Kyle Lowry, PG 38 MIN | 2-11 FG | 1-4 3FG | 8-8 FT | 3 REB | 10 AST | 3 STL | 0 BLK | 4 TO | 13 PTS | +14 +/-

Not a great game offensively, but at least didn’t let Paul get off. Uses that Scola/Biyombo screen to burst into space to his right seemingly every time and the Clippers perimeter defense was keen on helping which made his decision to pass pretty easy. The fourth quarter D on Paul was nice, didn’t allow any space for Paul to get into the paint on screens.

DeMar DeRozan, SG 40 MIN | 4-16 FG | 0-2 3FG | 13-14 FT | 6 REB | 3 AST | 0 STL | 0 BLK | 4 TO | 21 PTS | +11 +/-

Struggling with the iso-game but that didn’t stop him from hoisting it up. It didn’t matter in the early going since Carroll was flaming hot, but when the Clippers made their run, each DeRozan possession felt like an inevitable outcome. Gotta look up the stats on this, but he seems to possess the ball more than the PGs in the fourth quarter. The saving grace here was that when he did get in trouble, he tried to pass.

James Johnson, PF 7 MIN | 1-3 FG | 0-1 3FG | 0-0 FT | 1 REB | 0 AST | 0 STL | 0 BLK | 0 TO | 2 PTS | +6 +/-

Not a good game, he slashed after the catch on the perimeter without any idea of what he wanted to do with it. Once he saw Jordan waiting, ran out of ideas and Casey yanked him.

Patrick Patterson, PF 14 MIN | 1-2 FG | 0-1 3FG | 0-0 FT | 5 REB | 0 AST | 0 STL | 0 BLK | 2 TO | 2 PTS | -3 +/-

When someone figures out what he’s good at, could you please let me know? I remember when Jason Kapono used to play for the Raps, he was one who did zilch but shoot the open three, and Patterson is that, minus the threes. The guy seems too weak to muscle on the glass, too devoid of confidence to make the three, and always short of one of quickness or strength to matchup defensively.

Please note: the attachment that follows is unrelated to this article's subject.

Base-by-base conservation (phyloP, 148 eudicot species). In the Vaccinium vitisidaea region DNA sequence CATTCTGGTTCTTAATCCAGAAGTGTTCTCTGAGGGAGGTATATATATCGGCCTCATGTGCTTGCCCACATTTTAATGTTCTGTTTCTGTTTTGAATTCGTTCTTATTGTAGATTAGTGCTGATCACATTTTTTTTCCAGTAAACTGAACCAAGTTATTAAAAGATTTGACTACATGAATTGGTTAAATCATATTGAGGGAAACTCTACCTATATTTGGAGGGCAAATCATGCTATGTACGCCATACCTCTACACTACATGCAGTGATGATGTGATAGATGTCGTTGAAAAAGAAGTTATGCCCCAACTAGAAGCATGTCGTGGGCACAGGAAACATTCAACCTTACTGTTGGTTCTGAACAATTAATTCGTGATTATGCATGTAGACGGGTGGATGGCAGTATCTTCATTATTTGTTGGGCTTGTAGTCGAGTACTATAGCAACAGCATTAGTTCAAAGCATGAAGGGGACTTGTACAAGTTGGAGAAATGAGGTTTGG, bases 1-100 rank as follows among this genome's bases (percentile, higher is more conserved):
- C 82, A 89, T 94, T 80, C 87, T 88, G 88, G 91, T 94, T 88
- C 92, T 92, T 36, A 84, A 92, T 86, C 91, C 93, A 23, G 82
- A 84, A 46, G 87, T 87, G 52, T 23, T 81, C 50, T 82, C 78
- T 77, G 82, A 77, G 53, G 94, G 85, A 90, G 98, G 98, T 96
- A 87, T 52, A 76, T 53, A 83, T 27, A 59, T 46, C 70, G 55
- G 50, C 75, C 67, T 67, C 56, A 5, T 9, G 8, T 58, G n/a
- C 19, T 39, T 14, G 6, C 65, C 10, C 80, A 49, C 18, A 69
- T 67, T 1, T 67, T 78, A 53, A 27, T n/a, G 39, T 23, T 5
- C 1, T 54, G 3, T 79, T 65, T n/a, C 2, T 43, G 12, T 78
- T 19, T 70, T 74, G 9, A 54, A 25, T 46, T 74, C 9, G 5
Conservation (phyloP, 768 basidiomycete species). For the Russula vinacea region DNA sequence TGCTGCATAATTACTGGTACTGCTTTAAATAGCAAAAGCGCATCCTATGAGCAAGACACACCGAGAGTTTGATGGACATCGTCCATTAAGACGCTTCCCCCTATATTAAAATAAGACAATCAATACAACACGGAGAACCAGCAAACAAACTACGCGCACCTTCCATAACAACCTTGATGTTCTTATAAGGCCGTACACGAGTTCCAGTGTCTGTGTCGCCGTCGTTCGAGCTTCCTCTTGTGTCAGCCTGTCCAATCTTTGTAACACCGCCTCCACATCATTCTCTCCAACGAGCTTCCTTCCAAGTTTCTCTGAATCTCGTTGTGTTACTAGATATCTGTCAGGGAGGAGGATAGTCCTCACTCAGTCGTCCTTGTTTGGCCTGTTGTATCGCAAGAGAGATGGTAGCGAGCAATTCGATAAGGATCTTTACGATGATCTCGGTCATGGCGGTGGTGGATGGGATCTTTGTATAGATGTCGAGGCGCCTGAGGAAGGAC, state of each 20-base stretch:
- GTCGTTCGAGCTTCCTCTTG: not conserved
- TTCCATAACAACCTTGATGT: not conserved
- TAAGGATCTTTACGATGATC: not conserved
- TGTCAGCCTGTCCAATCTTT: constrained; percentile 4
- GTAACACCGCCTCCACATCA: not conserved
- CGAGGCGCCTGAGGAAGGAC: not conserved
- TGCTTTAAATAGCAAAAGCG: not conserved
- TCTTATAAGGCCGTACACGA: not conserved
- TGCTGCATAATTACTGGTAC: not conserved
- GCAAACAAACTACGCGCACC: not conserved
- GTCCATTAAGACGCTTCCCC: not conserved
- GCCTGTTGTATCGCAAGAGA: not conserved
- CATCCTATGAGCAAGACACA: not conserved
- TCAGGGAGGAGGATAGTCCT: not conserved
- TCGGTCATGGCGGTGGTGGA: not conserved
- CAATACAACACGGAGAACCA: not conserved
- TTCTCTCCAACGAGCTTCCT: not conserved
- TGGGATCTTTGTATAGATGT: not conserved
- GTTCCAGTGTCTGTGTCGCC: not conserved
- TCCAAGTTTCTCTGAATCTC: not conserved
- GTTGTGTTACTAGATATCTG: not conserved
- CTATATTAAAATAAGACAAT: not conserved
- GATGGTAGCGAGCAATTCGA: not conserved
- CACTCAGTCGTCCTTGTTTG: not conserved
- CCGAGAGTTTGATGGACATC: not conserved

Terrence Ross, SF 16 MIN | 0-3 FG | 0-2 3FG | 0-0 FT | 0 REB | 0 AST | 1 STL | 0 BLK | 0 TO | 0 PTS | +8 +/-

Stealing money. Got crossed by Austin Rivers, committed lazy fouls, missed open jumpers, and had the IDGAF look plastered on his face. Get off my court.

Cory Joseph, PG 24 MIN | 2-9 FG | 0-1 3FG | 2-2 FT | 4 REB | 1 AST | 0 STL | 0 BLK | 0 TO | 6 PTS | +4 +/-

Strong first half where he ran the offense with Lowry on the court, and supplied some tenacious D on the wings which bothered Paul. Had a key score after he turned on a screen to finish at the rim to put the final nail in the coffin.

Dwane Casey

Good call on the Biyombo start. Not good how an iso offense basically let the Clippers back in. I support the JJ yanking, and I liked how he stuck with the tight rotation to salvage this roadtrip. Yes, the high minutes is a concern but we needed to get this one.

Two Things We Saw